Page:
Suppose that your company has two factories—one in Chicago and one in Atlanta—that produce tens of thousands of widgets each day. At each factory, the quality control department samples 1,000 widgets a week and tests them. The data you have are the number of defective widgets found each week over a three-month period. The data are shown in Figure 1. You can see that the average number of defects at the Atlanta plant is higher than at the Chicago plant. Your question is whether the total number of defects (in all the widgets produced, not just the quality control sample) is different between the plants. This is a textbook application of the TTEST() function.
Figure 1 Using a T-Test to evaluate quality control data
Looking at the figure, you can see in the formula bar that the following formula is entered in cell C17:
The result is 0.11133181 or just over 11%. Because this is well above the 5% cutoff, you must conclude that there is no real difference. In other words, the Atlanta plant is not producing more defective widgets. Rather, it was just by chance that the quality control department tested more defective widgets at that plant.
Now let’s return to the Type argument of the TTEST() function. The value of 2 specifies a test for data where the two samples have equal variance. If this is not the case, pass a value of 1 for an unequal variance test. To be honest, this makes only a very slight difference in almost all situations, but it’s worth knowing about just in case.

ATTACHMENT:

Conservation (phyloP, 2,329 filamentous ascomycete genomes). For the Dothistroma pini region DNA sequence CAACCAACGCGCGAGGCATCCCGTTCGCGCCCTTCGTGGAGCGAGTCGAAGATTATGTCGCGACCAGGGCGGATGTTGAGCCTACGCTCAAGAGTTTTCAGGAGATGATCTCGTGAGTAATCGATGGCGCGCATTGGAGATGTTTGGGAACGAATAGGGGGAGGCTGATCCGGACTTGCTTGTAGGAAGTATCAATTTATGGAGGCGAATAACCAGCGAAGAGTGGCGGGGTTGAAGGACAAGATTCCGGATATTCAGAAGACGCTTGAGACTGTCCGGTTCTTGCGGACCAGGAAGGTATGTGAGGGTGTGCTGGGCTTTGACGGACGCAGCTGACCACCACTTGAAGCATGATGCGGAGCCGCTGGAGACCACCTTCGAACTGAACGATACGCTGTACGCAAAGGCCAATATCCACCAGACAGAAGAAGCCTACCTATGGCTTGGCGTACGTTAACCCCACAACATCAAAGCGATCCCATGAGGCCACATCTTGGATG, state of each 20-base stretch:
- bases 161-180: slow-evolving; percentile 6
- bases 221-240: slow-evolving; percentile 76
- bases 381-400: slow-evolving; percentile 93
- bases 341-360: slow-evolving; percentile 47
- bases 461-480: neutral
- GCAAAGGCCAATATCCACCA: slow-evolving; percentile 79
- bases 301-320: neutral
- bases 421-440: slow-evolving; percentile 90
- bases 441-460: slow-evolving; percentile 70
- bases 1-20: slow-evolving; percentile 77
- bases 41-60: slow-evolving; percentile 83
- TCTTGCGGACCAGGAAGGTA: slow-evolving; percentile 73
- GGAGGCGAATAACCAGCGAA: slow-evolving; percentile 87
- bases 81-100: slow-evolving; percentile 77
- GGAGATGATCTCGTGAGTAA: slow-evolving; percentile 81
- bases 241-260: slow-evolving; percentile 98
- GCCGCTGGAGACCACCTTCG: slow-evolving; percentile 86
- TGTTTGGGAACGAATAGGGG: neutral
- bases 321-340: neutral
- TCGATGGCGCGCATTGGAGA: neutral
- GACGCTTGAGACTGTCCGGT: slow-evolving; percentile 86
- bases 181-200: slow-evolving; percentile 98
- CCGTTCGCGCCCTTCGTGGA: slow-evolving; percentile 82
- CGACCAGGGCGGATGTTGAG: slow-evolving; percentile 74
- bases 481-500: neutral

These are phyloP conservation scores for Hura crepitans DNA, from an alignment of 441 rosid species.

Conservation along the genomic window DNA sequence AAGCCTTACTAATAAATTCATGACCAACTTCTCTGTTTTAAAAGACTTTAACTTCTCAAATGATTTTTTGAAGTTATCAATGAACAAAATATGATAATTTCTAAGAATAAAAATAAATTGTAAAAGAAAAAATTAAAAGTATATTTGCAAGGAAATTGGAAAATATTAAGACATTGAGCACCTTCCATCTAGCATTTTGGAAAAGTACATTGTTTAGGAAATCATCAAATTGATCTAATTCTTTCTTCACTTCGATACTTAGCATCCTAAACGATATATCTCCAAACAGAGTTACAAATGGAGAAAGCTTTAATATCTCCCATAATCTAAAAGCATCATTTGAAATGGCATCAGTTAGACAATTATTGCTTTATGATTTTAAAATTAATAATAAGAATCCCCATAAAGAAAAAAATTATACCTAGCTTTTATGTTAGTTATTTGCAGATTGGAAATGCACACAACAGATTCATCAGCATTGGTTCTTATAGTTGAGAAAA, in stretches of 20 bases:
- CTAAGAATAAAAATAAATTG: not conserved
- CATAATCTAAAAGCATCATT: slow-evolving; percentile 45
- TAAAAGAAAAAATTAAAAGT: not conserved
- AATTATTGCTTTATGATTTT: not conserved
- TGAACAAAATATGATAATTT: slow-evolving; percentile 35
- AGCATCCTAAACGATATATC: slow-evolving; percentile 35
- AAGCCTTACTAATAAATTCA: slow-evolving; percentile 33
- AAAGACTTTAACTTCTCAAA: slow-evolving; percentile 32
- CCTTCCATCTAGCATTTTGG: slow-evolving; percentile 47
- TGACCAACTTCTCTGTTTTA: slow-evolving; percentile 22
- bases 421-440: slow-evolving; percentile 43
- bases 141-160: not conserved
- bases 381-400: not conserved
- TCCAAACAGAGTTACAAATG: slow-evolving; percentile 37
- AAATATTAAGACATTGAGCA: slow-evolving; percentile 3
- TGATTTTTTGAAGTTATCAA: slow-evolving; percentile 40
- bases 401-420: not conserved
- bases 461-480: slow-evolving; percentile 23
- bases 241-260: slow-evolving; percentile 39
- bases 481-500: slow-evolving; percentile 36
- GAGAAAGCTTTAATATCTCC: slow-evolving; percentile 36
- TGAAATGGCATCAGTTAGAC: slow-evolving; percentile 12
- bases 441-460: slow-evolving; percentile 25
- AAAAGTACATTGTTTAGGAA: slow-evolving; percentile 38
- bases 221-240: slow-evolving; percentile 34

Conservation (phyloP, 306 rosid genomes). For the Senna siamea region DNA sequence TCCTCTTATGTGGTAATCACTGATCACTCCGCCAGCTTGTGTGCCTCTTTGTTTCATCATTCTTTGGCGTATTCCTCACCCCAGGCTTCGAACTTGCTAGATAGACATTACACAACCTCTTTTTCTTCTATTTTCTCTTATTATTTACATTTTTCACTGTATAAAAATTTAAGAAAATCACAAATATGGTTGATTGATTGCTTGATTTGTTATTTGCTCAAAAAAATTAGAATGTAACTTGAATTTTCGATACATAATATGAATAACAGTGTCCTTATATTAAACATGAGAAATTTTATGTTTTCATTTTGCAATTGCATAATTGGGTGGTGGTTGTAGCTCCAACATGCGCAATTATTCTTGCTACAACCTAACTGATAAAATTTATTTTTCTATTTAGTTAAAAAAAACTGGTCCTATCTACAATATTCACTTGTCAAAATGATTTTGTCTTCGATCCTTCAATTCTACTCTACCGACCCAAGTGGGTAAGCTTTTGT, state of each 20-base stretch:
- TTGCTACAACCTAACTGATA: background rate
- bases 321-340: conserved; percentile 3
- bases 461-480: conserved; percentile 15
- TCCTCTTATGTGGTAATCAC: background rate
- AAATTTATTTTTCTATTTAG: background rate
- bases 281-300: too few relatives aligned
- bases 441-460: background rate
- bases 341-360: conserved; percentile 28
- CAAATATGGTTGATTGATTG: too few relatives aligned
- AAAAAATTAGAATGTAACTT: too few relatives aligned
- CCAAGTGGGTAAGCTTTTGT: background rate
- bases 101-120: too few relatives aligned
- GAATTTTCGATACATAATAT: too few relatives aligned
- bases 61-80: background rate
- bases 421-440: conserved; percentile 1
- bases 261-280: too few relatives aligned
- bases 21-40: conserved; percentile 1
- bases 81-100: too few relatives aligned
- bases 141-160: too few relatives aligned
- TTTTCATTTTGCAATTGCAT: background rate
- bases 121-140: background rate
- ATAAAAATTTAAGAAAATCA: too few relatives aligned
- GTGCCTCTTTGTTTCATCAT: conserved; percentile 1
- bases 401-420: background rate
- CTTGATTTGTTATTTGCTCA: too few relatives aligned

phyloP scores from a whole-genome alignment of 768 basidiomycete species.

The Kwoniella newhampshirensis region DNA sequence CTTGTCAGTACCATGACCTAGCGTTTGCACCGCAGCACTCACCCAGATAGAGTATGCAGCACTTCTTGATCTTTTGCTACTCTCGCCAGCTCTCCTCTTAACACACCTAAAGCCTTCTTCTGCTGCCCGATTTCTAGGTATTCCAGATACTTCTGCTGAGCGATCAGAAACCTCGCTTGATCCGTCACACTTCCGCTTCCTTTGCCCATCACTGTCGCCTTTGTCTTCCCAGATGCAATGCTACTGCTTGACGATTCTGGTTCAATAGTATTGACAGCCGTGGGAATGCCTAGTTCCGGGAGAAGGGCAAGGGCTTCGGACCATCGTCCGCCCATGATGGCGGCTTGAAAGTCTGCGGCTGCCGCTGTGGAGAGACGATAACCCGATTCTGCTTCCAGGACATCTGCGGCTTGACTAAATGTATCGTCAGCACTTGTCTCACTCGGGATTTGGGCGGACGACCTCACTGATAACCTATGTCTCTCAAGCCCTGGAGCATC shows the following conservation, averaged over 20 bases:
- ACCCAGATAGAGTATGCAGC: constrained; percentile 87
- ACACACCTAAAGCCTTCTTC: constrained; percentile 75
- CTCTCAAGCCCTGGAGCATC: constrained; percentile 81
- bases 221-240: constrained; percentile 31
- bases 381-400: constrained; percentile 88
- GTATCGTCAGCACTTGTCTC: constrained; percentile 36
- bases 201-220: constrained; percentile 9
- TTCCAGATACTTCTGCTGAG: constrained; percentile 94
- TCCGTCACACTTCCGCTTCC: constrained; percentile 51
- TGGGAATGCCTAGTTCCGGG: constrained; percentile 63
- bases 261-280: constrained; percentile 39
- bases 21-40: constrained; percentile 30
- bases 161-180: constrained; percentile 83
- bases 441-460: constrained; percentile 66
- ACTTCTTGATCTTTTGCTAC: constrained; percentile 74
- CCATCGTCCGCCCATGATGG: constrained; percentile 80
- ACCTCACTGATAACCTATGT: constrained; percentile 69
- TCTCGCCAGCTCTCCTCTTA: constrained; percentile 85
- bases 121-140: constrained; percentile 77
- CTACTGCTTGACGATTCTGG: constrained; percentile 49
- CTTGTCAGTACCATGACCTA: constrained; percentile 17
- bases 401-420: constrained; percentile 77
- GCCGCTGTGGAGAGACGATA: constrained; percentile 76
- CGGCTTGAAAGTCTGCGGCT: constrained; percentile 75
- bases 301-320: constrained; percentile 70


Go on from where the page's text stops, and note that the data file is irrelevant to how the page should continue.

You are more likely to run across a situation in which you want to pass a value of 3 for the Type argument. This specifies a paired T-Test in which each value in one sample is paired with a value in the other sample. Obviously, the two data sets must contain the same number of data points. But what does paired mean? It means the two measurements in each pair are linked in some way that minimizes differences other than the one being measured.
For example, an evaluation of a weight loss treatment might take before and after weights for each subject. Such data are shown in Figure 2.
Figure 2 Using a paired T-Test to evaluate before/after data
You can see from the TTEST() result in cell C17 that the probability is just over 0.01 or 1%. Because that is well within the 5% cutoff, you can assume that the weight loss treatment did have a significant effect.
Some people are intimidated by the very mention of statistics, but there’s no need to be. With the information in this article you might find uses for the TTEST() function in your own work.